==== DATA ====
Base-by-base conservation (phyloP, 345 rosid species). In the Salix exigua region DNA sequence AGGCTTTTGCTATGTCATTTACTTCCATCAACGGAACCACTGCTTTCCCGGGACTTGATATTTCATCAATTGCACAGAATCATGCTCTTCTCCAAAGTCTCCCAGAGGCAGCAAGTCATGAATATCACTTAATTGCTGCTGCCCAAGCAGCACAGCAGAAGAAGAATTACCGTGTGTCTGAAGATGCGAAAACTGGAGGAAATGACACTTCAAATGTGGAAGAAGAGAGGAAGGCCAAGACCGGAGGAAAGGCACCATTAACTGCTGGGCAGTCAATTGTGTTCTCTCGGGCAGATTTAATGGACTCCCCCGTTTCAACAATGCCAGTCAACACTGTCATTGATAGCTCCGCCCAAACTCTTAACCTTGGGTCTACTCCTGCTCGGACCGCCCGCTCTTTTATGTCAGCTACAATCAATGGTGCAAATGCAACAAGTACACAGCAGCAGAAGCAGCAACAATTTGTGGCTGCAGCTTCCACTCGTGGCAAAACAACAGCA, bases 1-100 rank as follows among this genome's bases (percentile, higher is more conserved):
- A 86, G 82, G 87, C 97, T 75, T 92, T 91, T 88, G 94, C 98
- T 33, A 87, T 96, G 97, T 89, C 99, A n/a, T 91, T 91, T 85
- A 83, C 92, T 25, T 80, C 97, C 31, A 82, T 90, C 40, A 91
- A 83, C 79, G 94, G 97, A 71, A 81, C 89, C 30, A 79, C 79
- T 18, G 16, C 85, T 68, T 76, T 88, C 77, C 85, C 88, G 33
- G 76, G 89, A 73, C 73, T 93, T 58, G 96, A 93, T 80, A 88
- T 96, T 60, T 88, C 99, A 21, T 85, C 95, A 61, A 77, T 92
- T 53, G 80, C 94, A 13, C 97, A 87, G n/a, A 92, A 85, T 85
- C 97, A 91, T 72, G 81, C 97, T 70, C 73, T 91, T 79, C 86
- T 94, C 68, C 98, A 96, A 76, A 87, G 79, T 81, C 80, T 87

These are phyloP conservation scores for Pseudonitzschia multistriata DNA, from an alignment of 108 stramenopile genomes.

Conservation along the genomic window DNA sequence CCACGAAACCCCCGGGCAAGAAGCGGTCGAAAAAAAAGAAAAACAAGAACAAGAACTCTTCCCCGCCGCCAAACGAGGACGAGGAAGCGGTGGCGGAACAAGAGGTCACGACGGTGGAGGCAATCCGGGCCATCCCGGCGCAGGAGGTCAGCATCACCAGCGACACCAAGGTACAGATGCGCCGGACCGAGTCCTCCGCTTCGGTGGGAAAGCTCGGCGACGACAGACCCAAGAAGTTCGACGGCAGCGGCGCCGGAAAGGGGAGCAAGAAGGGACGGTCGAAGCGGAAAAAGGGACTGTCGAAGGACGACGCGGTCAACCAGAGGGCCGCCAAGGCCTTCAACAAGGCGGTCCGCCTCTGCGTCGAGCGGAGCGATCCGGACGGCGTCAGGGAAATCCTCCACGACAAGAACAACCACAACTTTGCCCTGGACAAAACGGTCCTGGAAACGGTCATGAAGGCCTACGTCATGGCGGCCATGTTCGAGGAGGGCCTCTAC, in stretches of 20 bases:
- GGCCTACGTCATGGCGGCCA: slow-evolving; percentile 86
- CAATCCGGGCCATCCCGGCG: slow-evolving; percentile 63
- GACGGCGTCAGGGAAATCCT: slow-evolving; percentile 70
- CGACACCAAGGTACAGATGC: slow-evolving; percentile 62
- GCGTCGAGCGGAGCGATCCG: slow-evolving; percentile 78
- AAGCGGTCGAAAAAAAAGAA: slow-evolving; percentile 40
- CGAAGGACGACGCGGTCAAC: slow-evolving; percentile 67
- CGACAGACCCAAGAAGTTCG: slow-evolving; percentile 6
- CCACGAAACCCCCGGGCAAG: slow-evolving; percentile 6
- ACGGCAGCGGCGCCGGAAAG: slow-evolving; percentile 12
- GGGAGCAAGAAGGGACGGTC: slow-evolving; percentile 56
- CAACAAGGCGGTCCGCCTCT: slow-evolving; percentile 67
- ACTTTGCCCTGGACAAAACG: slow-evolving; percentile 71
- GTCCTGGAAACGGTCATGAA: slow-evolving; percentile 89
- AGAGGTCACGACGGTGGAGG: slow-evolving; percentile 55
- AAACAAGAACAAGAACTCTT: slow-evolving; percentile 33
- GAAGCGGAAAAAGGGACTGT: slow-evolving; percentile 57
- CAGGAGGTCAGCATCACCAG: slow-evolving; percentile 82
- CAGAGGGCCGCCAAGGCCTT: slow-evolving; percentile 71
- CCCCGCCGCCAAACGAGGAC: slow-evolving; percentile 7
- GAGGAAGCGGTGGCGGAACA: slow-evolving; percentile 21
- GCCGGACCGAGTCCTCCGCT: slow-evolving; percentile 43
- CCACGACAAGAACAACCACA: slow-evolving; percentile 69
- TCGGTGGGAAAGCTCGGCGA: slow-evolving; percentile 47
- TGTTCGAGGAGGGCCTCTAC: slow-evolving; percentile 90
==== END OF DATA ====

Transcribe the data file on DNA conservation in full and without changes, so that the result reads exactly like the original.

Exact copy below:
Base-by-base conservation (phyloP, 345 rosid species). In the Salix exigua region DNA sequence AGGCTTTTGCTATGTCATTTACTTCCATCAACGGAACCACTGCTTTCCCGGGACTTGATATTTCATCAATTGCACAGAATCATGCTCTTCTCCAAAGTCTCCCAGAGGCAGCAAGTCATGAATATCACTTAATTGCTGCTGCCCAAGCAGCACAGCAGAAGAAGAATTACCGTGTGTCTGAAGATGCGAAAACTGGAGGAAATGACACTTCAAATGTGGAAGAAGAGAGGAAGGCCAAGACCGGAGGAAAGGCACCATTAACTGCTGGGCAGTCAATTGTGTTCTCTCGGGCAGATTTAATGGACTCCCCCGTTTCAACAATGCCAGTCAACACTGTCATTGATAGCTCCGCCCAAACTCTTAACCTTGGGTCTACTCCTGCTCGGACCGCCCGCTCTTTTATGTCAGCTACAATCAATGGTGCAAATGCAACAAGTACACAGCAGCAGAAGCAGCAACAATTTGTGGCTGCAGCTTCCACTCGTGGCAAAACAACAGCA, bases 1-100 rank as follows among this genome's bases (percentile, higher is more conserved):
- A 86, G 82, G 87, C 97, T 75, T 92, T 91, T 88, G 94, C 98
- T 33, A 87, T 96, G 97, T 89, C 99, A n/a, T 91, T 91, T 85
- A 83, C 92, T 25, T 80, C 97, C 31, A 82, T 90, C 40, A 91
- A 83, C 79, G 94, G 97, A 71, A 81, C 89, C 30, A 79, C 79
- T 18, G 16, C 85, T 68, T 76, T 88, C 77, C 85, C 88, G 33
- G 76, G 89, A 73, C 73, T 93, T 58, G 96, A 93, T 80, A 88
- T 96, T 60, T 88, C 99, A 21, T 85, C 95, A 61, A 77, T 92
- T 53, G 80, C 94, A 13, C 97, A 87, G n/a, A 92, A 85, T 85
- C 97, A 91, T 72, G 81, C 97, T 70, C 73, T 91, T 79, C 86
- T 94, C 68, C 98, A 96, A 76, A 87, G 79, T 81, C 80, T 87

These are phyloP conservation scores for Pseudonitzschia multistriata DNA, from an alignment of 108 stramenopile genomes.

Conservation along the genomic window DNA sequence CCACGAAACCCCCGGGCAAGAAGCGGTCGAAAAAAAAGAAAAACAAGAACAAGAACTCTTCCCCGCCGCCAAACGAGGACGAGGAAGCGGTGGCGGAACAAGAGGTCACGACGGTGGAGGCAATCCGGGCCATCCCGGCGCAGGAGGTCAGCATCACCAGCGACACCAAGGTACAGATGCGCCGGACCGAGTCCTCCGCTTCGGTGGGAAAGCTCGGCGACGACAGACCCAAGAAGTTCGACGGCAGCGGCGCCGGAAAGGGGAGCAAGAAGGGACGGTCGAAGCGGAAAAAGGGACTGTCGAAGGACGACGCGGTCAACCAGAGGGCCGCCAAGGCCTTCAACAAGGCGGTCCGCCTCTGCGTCGAGCGGAGCGATCCGGACGGCGTCAGGGAAATCCTCCACGACAAGAACAACCACAACTTTGCCCTGGACAAAACGGTCCTGGAAACGGTCATGAAGGCCTACGTCATGGCGGCCATGTTCGAGGAGGGCCTCTAC, in stretches of 20 bases:
- GGCCTACGTCATGGCGGCCA: slow-evolving; percentile 86
- CAATCCGGGCCATCCCGGCG: slow-evolving; percentile 63
- GACGGCGTCAGGGAAATCCT: slow-evolving; percentile 70
- CGACACCAAGGTACAGATGC: slow-evolving; percentile 62
- GCGTCGAGCGGAGCGATCCG: slow-evolving; percentile 78
- AAGCGGTCGAAAAAAAAGAA: slow-evolving; percentile 40
- CGAAGGACGACGCGGTCAAC: slow-evolving; percentile 67
- CGACAGACCCAAGAAGTTCG: slow-evolving; percentile 6
- CCACGAAACCCCCGGGCAAG: slow-evolving; percentile 6
- ACGGCAGCGGCGCCGGAAAG: slow-evolving; percentile 12
- GGGAGCAAGAAGGGACGGTC: slow-evolving; percentile 56
- CAACAAGGCGGTCCGCCTCT: slow-evolving; percentile 67
- ACTTTGCCCTGGACAAAACG: slow-evolving; percentile 71
- GTCCTGGAAACGGTCATGAA: slow-evolving; percentile 89
- AGAGGTCACGACGGTGGAGG: slow-evolving; percentile 55
- AAACAAGAACAAGAACTCTT: slow-evolving; percentile 33
- GAAGCGGAAAAAGGGACTGT: slow-evolving; percentile 57
- CAGGAGGTCAGCATCACCAG: slow-evolving; percentile 82
- CAGAGGGCCGCCAAGGCCTT: slow-evolving; percentile 71
- CCCCGCCGCCAAACGAGGAC: slow-evolving; percentile 7
- GAGGAAGCGGTGGCGGAACA: slow-evolving; percentile 21
- GCCGGACCGAGTCCTCCGCT: slow-evolving; percentile 43
- CCACGACAAGAACAACCACA: slow-evolving; percentile 69
- TCGGTGGGAAAGCTCGGCGA: slow-evolving; percentile 47
- TGTTCGAGGAGGGCCTCTAC: slow-evolving; percentile 90